I often find myself struck by the starkness of the biblical narrative. In Erich Auerbach's seminal work Mimesis: The Representation of Reality in Western Literature, the German-Jewish literary theorist and critic notes the salient difference between the detail of motives and description of action in Greek epic on the one hand, and the vague hyper laconism of the bible on the other. Auerbach attributes this distinction to the purposes set forth by the two texts; that is to say that the Greek epics were originally oral works open to the poet to embellish, but wholly a work of entertainment. Granted, one can glean moral teachings from Achilles' modus operandi in battle situations, or Ulysses journeying back to Ithaca, but the real meaning lie in those texts presenting a rubric from which the talented poet could improvise for the enjoyment of his spectators.
The Bible, on the other hand, is a legal text interspersed with narratives that expound the laws contained herein.
This idea, astute and yet somewhat obvious as it is, has never helped me to fully connect with biblical narrative. But it was also one of the catalysts for my undertaking the project of poem ha-shavua. What is interesting, at least artistically, about what the Torah is not saying? How are these figures thinking in the time of narrative, existential, and spiritual strife? As far as I am concerned, it is within the silence of biblical personages (our ancestors, paradigms of righteous and errant ways) where we find the Torah's true meaning. It is in the inscrutability or occasional unjust nature of things that happen that truly teach Jews and the Umot Ha-Olam how to live. That is because, quite simply, these moments where something happens and we have no idea of a personage's thoughts in that moment require us to ask ourselves "why," and search for the answers whether we find them or not. Perhaps this is the greatest gift of our sages in the Talmud when they expound upon our tradition with discourse and more than a few "Frank" interrogative terms.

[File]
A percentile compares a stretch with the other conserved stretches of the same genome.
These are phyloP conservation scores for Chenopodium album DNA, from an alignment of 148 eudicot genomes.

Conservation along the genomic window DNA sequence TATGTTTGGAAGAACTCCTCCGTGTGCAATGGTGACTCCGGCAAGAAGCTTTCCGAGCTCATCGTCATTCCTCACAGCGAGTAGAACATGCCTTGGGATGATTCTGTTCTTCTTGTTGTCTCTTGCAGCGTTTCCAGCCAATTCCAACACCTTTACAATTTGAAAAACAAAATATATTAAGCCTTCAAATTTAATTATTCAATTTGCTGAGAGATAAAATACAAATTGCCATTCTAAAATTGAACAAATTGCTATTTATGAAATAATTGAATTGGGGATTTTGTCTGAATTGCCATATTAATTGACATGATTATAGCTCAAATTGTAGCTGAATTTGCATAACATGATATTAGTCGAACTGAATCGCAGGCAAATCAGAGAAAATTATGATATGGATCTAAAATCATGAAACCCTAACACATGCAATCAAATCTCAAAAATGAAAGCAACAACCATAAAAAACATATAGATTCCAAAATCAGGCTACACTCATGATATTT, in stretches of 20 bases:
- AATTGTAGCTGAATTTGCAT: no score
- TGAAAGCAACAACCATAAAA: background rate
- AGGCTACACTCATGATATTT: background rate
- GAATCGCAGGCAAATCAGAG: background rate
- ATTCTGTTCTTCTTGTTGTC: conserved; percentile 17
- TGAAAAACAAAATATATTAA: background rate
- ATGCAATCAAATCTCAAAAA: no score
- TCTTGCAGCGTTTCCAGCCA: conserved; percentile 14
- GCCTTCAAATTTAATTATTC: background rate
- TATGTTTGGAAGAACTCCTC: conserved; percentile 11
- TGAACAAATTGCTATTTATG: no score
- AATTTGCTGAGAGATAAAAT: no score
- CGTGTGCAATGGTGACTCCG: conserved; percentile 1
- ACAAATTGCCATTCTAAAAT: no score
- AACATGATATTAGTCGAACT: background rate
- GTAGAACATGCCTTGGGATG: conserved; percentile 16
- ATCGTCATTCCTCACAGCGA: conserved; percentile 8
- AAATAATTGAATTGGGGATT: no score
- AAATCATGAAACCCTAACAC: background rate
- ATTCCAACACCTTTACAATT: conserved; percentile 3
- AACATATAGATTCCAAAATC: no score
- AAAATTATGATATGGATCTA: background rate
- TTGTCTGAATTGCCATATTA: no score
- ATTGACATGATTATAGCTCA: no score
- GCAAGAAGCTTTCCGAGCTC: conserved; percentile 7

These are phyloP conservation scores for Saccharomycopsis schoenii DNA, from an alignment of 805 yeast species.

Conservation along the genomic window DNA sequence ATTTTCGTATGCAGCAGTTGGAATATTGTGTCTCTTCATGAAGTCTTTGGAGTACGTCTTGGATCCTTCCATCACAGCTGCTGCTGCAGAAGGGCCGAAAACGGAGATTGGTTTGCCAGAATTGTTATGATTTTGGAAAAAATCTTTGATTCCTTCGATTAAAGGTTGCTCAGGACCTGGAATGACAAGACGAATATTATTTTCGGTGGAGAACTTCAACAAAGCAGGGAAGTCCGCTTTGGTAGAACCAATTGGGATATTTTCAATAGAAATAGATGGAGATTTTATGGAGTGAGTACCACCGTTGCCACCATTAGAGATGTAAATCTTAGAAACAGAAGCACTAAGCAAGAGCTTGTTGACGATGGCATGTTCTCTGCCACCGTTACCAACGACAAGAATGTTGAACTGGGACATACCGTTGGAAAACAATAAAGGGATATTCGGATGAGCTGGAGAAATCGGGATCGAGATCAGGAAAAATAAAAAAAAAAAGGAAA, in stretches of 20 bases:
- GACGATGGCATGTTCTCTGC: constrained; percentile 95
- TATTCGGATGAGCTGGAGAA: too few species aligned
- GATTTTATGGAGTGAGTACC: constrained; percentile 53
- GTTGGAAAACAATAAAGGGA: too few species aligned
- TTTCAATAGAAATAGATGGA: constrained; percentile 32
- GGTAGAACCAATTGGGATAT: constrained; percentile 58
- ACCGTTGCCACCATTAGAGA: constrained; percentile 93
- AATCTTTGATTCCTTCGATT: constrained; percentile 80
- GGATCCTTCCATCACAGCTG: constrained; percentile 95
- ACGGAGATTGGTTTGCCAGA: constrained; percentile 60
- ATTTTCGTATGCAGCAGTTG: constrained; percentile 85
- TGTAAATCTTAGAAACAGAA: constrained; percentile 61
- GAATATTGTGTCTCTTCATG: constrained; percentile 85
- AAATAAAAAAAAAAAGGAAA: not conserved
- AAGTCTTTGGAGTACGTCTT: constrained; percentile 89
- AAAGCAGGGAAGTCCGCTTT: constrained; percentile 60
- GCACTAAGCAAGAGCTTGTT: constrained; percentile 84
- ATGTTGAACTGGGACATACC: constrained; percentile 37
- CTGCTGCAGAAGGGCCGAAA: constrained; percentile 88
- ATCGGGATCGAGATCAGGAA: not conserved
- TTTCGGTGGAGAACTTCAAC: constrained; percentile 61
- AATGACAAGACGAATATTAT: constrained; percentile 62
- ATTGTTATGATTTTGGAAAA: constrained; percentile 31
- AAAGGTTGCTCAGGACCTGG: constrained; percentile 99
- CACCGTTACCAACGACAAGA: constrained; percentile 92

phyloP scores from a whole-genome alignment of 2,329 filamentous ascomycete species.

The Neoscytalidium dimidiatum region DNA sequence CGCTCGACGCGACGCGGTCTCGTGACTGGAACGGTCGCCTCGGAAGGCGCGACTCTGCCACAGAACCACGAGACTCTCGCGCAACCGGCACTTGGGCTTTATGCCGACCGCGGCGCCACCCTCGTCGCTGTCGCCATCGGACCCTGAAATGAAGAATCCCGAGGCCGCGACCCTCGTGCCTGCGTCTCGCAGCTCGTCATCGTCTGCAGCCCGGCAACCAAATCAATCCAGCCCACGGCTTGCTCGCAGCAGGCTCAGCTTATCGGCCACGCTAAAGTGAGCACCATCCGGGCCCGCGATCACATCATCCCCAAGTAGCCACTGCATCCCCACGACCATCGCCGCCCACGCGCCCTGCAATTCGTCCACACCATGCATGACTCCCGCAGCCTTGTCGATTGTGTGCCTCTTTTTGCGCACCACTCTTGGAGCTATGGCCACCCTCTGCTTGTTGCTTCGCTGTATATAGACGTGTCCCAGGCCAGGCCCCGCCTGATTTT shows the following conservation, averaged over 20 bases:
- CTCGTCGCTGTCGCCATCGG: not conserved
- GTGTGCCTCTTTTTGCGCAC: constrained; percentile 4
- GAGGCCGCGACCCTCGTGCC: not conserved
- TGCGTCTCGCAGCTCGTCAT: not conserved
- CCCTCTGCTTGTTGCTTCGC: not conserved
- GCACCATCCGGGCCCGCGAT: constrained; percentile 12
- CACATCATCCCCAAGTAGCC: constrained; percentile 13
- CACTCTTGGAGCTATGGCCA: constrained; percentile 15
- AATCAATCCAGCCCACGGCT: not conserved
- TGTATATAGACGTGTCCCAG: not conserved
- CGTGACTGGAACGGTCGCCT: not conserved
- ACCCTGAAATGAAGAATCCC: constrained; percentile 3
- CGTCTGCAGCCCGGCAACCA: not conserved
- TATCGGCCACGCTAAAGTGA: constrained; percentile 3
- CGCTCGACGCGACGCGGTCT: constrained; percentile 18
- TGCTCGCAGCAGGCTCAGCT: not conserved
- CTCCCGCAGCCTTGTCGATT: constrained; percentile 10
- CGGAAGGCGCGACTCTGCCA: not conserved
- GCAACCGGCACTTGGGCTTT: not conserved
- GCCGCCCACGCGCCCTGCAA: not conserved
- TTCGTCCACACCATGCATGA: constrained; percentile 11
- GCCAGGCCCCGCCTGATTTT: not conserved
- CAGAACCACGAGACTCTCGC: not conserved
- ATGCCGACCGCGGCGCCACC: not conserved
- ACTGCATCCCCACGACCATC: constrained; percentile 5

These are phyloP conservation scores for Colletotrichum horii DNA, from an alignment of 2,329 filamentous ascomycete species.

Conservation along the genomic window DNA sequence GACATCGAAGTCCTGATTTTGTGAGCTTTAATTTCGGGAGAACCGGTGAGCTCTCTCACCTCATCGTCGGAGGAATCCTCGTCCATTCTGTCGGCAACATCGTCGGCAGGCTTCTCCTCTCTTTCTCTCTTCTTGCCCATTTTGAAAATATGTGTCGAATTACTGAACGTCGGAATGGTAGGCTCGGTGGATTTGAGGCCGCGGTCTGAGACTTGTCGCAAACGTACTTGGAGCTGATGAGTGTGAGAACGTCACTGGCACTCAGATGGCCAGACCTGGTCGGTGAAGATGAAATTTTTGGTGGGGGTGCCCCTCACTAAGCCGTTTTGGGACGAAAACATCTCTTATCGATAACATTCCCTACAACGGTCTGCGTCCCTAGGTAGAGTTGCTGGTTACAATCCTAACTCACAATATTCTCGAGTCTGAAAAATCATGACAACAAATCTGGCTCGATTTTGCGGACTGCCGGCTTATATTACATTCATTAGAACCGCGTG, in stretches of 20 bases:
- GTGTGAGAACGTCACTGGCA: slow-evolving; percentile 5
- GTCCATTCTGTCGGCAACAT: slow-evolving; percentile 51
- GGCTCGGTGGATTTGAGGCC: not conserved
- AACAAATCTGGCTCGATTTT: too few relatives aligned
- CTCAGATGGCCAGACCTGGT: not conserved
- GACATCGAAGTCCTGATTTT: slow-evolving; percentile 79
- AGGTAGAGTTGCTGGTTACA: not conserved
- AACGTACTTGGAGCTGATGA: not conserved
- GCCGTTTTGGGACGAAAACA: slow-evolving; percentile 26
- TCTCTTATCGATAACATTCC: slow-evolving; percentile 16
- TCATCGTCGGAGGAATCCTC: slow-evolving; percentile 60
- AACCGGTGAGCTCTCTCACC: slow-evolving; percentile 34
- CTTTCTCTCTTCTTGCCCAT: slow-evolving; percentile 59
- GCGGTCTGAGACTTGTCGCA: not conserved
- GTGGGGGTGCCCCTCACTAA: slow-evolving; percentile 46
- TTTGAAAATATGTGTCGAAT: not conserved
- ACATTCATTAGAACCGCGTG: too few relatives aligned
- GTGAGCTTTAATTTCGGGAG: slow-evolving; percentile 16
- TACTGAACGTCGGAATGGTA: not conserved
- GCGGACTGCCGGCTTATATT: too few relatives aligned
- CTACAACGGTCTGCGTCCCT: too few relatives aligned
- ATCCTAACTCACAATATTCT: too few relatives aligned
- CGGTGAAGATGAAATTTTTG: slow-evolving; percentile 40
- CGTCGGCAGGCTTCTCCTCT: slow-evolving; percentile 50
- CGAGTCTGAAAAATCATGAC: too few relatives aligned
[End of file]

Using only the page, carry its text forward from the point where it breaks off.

This week's parashah is a wonderful and somewhat disturbing example of this economical narrative that forces us to drash as much as we can. The mekoshesh etzim "woodgatherer" punished for collecting wood on Shabbat. We ask might ask ourselves if he knew it was indeed Shabbat, or if he had been a tzaddik or malach simply
doing G-d's will in order that G-d could teach Moshe and B'nei Israel how to punish someone for transgressing the Shabbat.
All of these questions and many more are addressed in the commentaries. However, in my poem this week, I used the example of the woodgatherer as a meditation of the nature of Shabbos. Is it an ontological reality that we simply acknowledge and observe, or rather is it something that we must build or do (as the Torah reads with la'asot et ha Shabbat) with no intrinsic value beyond our spiritual striving? Could the woodgatherer feel the presence of Shabbat, or was he simply disobeying G-d without any repercussions but for his later punsihment?
I hope you enjoy this poem. I have fallen behind in this endeavor but hope, B''H, to be caught up in the next couple weeks. Please keep checking in. Shabbat Shalom!
Shlach lecha (The Woodgatherer)
Is there indeed a difference in the way
this lumber wilts,
unlike other days,
I make slides to a pool… an ocean… submerging
my blackened feet…a wave of wood… the jellyfish smart—